New stimulus bill could extend student loan relief and unemployment benefits
A bipartisan group in the Senate unveiled a new stimulus bill designed to jump-start efforts to reach a compromise on broad economic relief before the end of the year.
Several critical programs linked to the latest stimulus package are expected to expire in the coming weeks. 12 million Americans will lose their unemployment benefits and rent assistance programs could also run out of funds.
Additionally, critical student loan protections expire after December 31. For much of 2020, millions of student loan borrowers failed to repay their federal student loans due to pandemic emergency relief under the CARES Act, which suspended payments, interest and collections on all federal student loans held by the government. President Trump then extended this relief until the end of the year until December 31 (it was originally scheduled to expire in September).
Democrats have been pushing to further extend improved unemployment benefits, rent assistance and student loan relief until 2021 as part of broader stimulus negotiations. House Democrats have passed a law that would delay the expiration of the student loan moratorium until September 2021. But the Democrat-controlled House and Republican-led Senate have been deadlocked for months.
The $ 908 billion package aims to bridge the gap between the Senate Republicans ‘$ 500 billion proposal and the House Democrats’ $ 2,000 billion proposal. The key provisions are as follows:
- $ 300 per week in enhanced federal unemployment benefits. That’s less than the $ 600 a week pushed by Congressional Democrats, but still represents a critical relief for working people.
- $ 300 billion in funding for small businesses by completing the struggling but popular paycheck protection program.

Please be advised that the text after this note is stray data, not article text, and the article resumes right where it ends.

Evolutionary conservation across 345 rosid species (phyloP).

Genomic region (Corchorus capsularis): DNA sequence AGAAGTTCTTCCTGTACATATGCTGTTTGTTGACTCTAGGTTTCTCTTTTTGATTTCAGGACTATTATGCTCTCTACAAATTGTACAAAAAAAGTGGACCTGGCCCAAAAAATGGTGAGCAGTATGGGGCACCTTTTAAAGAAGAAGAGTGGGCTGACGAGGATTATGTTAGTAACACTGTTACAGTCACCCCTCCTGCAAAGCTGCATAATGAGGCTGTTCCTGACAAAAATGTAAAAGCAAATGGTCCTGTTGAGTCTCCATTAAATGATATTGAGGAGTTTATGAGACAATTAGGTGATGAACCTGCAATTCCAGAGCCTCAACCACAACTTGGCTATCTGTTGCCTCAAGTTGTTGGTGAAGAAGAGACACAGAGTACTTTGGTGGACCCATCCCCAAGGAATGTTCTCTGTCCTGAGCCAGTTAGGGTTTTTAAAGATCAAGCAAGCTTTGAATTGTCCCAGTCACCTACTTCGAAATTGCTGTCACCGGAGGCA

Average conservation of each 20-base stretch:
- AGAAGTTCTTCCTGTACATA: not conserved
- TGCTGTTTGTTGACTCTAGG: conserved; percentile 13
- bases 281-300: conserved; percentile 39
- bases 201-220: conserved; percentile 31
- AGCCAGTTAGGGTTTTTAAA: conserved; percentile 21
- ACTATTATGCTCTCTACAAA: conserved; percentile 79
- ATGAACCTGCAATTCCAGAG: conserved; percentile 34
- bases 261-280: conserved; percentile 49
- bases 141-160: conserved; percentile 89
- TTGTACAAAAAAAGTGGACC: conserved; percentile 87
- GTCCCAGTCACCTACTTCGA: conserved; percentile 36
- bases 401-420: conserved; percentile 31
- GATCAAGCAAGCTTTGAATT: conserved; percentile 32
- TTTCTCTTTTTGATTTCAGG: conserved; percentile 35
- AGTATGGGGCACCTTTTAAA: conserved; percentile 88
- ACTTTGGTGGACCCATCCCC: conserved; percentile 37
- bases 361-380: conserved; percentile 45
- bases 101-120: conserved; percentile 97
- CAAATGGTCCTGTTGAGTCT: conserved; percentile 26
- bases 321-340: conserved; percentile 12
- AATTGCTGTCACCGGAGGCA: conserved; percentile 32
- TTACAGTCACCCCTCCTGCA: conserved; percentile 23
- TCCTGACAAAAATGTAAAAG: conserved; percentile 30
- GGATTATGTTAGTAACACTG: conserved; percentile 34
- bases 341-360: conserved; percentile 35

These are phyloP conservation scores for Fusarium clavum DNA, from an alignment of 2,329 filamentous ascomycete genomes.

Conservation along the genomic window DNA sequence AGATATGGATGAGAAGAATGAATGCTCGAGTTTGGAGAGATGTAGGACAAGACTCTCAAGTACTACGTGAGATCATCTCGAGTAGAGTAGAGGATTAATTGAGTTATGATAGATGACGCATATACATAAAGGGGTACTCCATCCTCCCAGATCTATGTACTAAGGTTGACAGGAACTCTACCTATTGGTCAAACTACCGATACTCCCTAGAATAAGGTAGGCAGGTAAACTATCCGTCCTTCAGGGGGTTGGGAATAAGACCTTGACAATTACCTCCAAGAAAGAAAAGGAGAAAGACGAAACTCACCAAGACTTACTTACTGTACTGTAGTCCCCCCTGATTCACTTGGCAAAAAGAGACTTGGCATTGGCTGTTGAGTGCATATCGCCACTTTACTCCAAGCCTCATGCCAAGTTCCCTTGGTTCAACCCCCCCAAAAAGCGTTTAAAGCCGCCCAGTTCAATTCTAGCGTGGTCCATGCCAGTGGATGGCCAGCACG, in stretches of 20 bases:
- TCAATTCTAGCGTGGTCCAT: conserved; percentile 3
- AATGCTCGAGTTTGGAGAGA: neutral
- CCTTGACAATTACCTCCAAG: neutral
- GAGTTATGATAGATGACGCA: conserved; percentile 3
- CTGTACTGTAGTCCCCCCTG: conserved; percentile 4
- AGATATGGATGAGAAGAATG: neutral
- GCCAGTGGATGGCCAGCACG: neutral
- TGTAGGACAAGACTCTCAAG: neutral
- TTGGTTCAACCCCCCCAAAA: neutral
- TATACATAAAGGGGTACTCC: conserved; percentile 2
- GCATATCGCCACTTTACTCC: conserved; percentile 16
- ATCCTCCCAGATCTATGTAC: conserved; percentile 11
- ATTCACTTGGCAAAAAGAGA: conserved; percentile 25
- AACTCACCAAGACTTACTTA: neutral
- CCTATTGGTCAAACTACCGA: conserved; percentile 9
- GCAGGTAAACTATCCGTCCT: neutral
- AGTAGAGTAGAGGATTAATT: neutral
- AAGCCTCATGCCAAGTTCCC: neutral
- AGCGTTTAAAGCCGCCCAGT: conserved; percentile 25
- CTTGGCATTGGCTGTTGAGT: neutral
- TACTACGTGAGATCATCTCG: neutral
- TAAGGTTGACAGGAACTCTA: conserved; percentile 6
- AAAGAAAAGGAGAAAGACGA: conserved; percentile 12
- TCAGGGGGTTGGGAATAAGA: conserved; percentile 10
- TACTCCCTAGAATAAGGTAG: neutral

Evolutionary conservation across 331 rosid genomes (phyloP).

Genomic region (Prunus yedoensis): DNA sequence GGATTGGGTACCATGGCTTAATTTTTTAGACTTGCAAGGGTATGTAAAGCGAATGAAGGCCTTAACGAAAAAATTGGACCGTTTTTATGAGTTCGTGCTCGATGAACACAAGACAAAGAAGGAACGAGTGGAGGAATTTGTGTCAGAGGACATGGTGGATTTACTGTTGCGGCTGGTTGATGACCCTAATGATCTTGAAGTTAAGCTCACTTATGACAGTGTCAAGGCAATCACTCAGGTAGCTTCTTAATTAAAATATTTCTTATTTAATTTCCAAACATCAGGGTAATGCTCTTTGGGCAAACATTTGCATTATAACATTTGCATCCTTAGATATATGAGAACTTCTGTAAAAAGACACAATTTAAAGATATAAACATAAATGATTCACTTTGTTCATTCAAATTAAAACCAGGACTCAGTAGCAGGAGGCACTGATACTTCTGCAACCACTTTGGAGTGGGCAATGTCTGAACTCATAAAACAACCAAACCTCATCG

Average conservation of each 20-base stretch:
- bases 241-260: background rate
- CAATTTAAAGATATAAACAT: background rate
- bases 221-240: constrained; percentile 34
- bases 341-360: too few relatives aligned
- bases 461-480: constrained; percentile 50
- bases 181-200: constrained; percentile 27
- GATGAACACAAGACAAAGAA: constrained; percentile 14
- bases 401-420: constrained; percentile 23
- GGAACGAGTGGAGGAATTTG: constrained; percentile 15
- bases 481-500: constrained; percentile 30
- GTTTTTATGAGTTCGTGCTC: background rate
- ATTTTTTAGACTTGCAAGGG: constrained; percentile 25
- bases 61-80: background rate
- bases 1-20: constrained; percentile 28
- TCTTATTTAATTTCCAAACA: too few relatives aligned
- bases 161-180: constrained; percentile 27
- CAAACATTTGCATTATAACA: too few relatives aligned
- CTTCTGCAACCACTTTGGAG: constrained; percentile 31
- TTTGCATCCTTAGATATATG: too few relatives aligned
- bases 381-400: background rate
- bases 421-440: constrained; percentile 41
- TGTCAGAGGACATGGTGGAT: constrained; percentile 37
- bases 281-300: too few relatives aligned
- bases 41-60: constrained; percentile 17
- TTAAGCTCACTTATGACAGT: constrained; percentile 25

- $ 25 billion in housing assistance.
- $ 40 billion to help transit agencies struggling with low ridership.
- $ 4 billion for student loans.
Direct cash payments to Americans are not included in the proposal.
The latest push to reach a compromise might give some hope to student loan borrowers, tenants and struggling workers facing holidays and job losses, but the specific details regarding the relief from the student debt have not yet been disclosed. An extension of existing student loan relief would be essential for student loan borrowers, although it is only temporary to bridge the gap between the expiration of the relief after December 31 and the inauguration of Biden later in January.
Under the CARES Act, student loan managers are required to send multiple notifications to student loan borrowers in the coming weeks that their student loans start paying off in January. Borrowers have been advised to start budgeting for payments, apply for or recertify income-based repayment plans, and consider whether to request postponements or abstentions if they have difficulty. Repairers will start generating student loan invoices in the first week or two of January, with anticipated billing due dates later in the month or in early February. A stimulus package that extends student loan relief beyond the December 31 deadline would (at least temporarily) avoid what advocates fear is a disastrous combination of millions of borrowers unable to pay their student loans and providers unable to cope with the high volume of borrowers seeking additional relief under existing programs.